May 16, 2005

Reading Log: Martial Arts vs. Actual Combat

Something I could have added to my recent list of Ten Things I've Never Done is "been in a bar fight." Reason: I would probably lose. For all those white, yellow, gold, orange, green, blue, purple, red, brown, black, and sky-blue-pink-with-stripes belts out there, though, who are considering popping into the local pub to test your skills -- or who have tried it and wish to improve their results -- I offer the following insights that were emailed to me by a tai chi chuan classmate who has substantial experience in jiu-jitsu and other martial arts.

My classmate received the information, in turn, from his longtime martial arts mentor, someone who has trained in Taiwan in the three Chinese "internal" martial arts styles (Ba Gua, Xing Yi, and Tai Ji) with masters there, as well as in jiu-jitsu and other "external" styles, and who is one of twelve interviewees in a book called NEI JI QUAN, edited by Jess O'Brien. O'Brien calls his twelve subjects "the most seasoned practitioners and teachers I could find." The book attempts to demystify the martial arts, explaining how and why they work in terms of Westerm kinesiology and physics.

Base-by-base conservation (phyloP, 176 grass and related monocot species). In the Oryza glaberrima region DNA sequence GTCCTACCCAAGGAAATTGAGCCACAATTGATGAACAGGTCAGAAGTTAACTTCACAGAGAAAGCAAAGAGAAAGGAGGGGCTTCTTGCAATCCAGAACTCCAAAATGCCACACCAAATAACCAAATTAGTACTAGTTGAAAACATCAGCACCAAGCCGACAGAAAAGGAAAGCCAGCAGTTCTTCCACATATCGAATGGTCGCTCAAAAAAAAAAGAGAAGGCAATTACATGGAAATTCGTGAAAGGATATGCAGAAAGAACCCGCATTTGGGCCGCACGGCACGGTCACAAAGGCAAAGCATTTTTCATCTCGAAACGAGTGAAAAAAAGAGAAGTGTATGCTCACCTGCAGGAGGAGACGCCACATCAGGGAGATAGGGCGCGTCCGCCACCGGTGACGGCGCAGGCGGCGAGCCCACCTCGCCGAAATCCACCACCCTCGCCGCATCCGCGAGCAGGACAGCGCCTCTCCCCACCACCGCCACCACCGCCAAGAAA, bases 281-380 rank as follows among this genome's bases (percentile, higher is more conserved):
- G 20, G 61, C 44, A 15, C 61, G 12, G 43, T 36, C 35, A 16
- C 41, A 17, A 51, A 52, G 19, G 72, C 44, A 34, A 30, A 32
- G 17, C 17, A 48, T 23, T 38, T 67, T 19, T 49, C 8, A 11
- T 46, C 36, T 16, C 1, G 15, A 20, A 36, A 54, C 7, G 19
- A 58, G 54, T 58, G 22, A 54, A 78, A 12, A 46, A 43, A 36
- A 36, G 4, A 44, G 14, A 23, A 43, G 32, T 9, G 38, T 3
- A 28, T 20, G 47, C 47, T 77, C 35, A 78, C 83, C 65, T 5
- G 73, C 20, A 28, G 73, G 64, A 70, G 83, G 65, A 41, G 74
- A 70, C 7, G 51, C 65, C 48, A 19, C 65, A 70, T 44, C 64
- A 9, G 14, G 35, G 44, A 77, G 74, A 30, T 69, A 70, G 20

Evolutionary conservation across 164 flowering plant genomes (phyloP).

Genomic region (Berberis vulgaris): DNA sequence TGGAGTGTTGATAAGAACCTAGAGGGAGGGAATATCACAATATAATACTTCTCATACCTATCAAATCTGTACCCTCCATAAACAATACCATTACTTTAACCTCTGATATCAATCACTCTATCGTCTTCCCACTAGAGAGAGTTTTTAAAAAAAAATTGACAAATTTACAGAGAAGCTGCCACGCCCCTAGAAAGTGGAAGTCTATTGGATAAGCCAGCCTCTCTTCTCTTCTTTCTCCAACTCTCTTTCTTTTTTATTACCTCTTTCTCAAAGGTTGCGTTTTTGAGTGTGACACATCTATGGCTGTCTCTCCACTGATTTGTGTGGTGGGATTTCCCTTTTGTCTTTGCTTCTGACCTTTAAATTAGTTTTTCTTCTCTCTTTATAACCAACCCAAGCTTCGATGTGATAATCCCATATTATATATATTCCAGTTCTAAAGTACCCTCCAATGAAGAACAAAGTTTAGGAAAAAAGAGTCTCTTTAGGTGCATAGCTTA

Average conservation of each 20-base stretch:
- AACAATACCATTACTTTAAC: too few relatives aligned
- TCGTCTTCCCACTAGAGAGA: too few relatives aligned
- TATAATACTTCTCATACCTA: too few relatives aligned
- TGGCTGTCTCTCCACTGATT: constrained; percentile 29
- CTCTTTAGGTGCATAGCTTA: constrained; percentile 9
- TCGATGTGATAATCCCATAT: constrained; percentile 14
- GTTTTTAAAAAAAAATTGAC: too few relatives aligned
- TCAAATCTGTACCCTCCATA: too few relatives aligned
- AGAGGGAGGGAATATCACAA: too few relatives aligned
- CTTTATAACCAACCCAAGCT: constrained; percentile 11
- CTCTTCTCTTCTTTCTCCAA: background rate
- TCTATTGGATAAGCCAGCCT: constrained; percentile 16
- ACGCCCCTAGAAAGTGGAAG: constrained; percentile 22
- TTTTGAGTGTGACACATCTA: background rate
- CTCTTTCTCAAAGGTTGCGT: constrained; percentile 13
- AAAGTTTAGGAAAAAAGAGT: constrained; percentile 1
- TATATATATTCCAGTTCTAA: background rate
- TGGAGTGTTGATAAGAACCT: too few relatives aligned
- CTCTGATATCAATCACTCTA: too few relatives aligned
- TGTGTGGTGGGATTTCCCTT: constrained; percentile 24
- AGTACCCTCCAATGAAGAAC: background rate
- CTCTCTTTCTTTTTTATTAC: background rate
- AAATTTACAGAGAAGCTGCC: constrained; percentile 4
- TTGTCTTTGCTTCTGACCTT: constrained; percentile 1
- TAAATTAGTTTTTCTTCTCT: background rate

Here's what my classmate reports:

We were talking about actual fighting today in class. My martial arts brother in LA has a list of important attributes one needs in combat situations. It tracks well with my own experience and other research I've done.

In order of importance:

1 - the willingness to fight
2 - experience, meaning that you've been hit before and you have less fear
3 - physicality, strength and endurance
4 - martial arts technique

Interesting that technique is number 4, eh?

Item 1 is NOT anger, unless that's the only way you can become willing. It means you can organize your defense and unleash your offense. That's what makes druggies and the insane so dangerous, they don't hold anything back; they go full throttle.

In item 2, fear induced physiological effects can degrade one's performance tremendously. It's amazing what can happen to you under such stress. Your fine motor system may be unable to insert a key into a lock or dial 911. Your auditory system may shut down such that you don't hear gunshots or warning shouts. Your near vision may shut down such that you can't see the sights on a pistol or the numbers on a dialpad.

Cool is the rule!

Now let's all go into the garden and listen to the birds.